BHP Said to Target Potential Potash Output from Jansen as Soon as 2023
BHP Said to Target Potential Potash Output as Soon as 2023
August 23, 2016 — 1:53 AM CST
BHP Billiton Ltd. may begin first production from its Jansen potash project in Canada as soon as about 2023, according to people with knowledge of the plans.
The world’s biggest miner judges that the market could be in a position to absorb new supply by then, said the people, who spoke on condition of anonymity because the plans are private. BHP hasn’t given a specific start date for the project, which remains subject to board approval and dependent on market outlook, according to Chief Executive Officer Andrew Mackenzie.
The company is considering plans to develop the asset in Saskatchewan in stages, with a lower capital expenditure than earlier proposals, which would help avoid flooding the market with too much supply, the people said. The cost of the project would likely be multiples lower than the $16 billion estimated in 2013 by Citigroup Inc., they said.
Potash markets have reached their low point, according to Potash Corp., the second-largest producer, which said last month it sees the potential for record demand in 2017. India will be a positive driver for consumption over the next five years, according to U.S. fertilizer producer Mosaic Co. It’s forecasting strong potash demand growth next year and plans to restart an idled mine in Saskatchewan from January.
BHP declined to comment on the timing of Jansen’s development, saying it’s continuing to work through the feasibility study phase. “Development timing and cost remains subject to the outcomes of these studies and board approval,” the producer said in an e-mailed statement. “We believe in the long-term fundamentals of the potash market and that the world will require greenfield potash supply after 2020.”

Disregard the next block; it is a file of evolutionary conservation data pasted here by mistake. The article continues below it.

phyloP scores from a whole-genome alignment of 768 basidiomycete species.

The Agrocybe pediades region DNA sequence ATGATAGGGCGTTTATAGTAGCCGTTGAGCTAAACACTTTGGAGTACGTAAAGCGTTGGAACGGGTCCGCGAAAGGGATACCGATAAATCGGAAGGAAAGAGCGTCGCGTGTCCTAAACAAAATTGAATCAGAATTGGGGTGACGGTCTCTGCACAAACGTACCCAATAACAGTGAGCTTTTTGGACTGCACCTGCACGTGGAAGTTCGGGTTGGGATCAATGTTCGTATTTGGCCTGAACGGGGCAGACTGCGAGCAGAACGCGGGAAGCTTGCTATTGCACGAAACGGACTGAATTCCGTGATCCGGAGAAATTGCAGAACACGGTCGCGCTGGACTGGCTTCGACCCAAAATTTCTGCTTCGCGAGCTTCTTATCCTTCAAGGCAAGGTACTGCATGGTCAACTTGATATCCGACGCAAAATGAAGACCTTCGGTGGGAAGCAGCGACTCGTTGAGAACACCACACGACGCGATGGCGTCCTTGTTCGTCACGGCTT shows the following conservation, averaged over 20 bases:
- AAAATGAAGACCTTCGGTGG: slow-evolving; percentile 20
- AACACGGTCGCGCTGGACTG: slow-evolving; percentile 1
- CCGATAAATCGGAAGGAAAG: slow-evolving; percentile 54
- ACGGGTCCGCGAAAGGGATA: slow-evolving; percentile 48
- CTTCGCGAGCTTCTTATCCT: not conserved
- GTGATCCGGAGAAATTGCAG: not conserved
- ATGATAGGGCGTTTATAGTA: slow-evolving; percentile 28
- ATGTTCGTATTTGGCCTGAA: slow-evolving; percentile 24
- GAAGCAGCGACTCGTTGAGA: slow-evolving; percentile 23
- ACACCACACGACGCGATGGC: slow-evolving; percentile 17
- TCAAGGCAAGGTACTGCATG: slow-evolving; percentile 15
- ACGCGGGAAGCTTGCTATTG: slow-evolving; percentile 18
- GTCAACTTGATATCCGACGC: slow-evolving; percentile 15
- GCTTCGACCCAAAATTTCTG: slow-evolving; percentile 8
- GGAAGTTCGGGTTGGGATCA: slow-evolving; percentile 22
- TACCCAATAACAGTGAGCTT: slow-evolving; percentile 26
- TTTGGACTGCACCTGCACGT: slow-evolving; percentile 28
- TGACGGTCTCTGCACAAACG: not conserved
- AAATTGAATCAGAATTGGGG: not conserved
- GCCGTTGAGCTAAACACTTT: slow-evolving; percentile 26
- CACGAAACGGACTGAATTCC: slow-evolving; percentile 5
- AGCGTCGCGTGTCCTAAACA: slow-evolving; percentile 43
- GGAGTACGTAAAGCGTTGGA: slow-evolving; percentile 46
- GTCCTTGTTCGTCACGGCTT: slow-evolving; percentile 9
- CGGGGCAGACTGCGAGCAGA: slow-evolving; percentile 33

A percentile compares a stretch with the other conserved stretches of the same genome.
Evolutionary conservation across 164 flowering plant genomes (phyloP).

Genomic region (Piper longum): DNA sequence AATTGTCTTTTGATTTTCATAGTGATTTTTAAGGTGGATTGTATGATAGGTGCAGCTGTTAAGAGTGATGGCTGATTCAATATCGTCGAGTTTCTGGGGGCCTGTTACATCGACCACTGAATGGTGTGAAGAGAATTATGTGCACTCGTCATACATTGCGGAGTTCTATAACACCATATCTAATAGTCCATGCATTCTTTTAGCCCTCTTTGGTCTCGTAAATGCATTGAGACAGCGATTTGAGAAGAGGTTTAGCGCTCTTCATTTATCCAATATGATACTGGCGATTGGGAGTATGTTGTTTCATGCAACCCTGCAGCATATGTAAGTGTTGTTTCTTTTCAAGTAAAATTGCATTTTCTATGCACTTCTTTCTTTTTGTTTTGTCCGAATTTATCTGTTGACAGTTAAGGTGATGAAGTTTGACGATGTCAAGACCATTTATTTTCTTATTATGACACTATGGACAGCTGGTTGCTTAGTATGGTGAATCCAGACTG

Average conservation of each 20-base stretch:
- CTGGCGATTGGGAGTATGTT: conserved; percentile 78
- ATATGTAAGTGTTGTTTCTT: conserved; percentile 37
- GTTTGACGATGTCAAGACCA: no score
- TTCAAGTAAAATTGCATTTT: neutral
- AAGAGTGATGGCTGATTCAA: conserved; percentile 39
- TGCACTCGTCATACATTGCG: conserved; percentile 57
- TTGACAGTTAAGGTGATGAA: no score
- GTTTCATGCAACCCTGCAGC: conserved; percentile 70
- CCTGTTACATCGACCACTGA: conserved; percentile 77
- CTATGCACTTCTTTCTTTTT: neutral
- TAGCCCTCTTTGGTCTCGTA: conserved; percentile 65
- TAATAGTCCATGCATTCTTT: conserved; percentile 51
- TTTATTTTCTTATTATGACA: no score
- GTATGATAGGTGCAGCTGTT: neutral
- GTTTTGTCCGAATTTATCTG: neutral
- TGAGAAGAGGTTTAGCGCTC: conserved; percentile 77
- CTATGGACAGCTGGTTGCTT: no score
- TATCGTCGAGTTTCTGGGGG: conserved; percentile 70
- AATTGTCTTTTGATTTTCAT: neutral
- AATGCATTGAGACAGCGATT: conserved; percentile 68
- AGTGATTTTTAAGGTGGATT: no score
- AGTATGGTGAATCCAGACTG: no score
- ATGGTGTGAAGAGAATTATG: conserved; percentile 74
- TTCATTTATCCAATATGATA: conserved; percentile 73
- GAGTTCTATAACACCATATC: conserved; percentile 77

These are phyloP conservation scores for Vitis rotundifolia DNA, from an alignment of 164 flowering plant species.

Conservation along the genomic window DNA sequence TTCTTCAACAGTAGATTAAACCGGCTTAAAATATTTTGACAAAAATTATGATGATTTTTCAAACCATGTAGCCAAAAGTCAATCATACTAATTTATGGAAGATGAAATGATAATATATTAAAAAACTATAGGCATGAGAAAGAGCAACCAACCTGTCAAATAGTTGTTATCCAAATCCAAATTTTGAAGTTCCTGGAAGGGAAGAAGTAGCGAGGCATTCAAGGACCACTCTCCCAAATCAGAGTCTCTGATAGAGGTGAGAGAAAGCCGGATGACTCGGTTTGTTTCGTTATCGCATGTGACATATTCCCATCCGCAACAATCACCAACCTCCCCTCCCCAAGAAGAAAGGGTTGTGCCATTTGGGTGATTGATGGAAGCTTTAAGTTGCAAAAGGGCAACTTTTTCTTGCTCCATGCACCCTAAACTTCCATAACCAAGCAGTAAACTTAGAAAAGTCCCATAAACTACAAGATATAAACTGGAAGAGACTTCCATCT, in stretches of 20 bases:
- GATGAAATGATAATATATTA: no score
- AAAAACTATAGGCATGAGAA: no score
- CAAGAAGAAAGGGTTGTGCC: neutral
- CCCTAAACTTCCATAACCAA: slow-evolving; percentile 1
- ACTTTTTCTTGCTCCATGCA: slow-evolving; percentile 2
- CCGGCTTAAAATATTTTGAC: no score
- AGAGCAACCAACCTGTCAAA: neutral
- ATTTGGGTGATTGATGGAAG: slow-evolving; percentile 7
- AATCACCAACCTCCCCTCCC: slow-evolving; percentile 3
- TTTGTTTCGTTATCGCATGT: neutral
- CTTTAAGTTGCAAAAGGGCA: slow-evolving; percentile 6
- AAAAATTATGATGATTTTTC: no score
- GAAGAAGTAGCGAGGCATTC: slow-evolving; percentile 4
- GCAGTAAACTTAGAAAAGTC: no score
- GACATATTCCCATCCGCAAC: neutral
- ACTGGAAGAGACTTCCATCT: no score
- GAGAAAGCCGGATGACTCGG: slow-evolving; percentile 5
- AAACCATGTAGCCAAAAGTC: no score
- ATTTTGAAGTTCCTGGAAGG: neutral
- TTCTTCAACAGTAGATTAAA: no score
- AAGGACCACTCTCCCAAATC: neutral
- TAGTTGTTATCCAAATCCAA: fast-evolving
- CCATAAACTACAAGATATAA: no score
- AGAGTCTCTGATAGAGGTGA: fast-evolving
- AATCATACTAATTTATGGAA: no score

BHP’s initial proposals for a larger Jansen operation were uneconomic, Macquarie Group Ltd. analysts said in a note dated Aug. 18. The bank last year said its base-case scenario assumed the indefinite deferral of the project. Potash prices have collapsed since 2013 and Russian billionaire Andrey Melnichenko, who controls fertilizer maker EuroChem Group AG, forecasts it may take a decade for the market to work off excess supply.
Demand for potash, a crop nutrient that improves drought resistance and strengthens roots, is forecast to rise as higher output is needed from limited agricultural land, according to K+S AG, Europe’s biggest producer. As the world’s population grows, diets are including increasing amounts of protein, the company said in a presentation this month. Global demand for fertilizers will rise 25 percent in the decade to 2018,according to the Food and Agriculture Organization of the United Nations.
BHP, which has reshaped its portfolio around key iron ore, copper, oil and coal assets, sees potash as a potential additional opportunity to tap rising consumption and an expanding middle class across Asia. “When we look forward in the plans for this company, say 10, 20 years, then there is one scenario where quite a bit of the EBITDA is going to be coming from potash,” Mackenzie said last week on an earnings call with analysts.
A $2.6 billion project to complete production and service shafts at Jansen is about 60 percent complete, BHP said in an Aug. 16 statement. The work will be concluded in 2018 or 2019, following which the producer’s board will need to decide on the asset’s future.
BHP will consider options including a phased development and could also weigh a mothballing of the asset if the market outlook is unfavorable at the time, Mackenzie said on the earnings call. The producer is continuing to talk to potential partners over taking a stake in the project and efforts to lower development and operating costs will make Jansen more attractive, he said.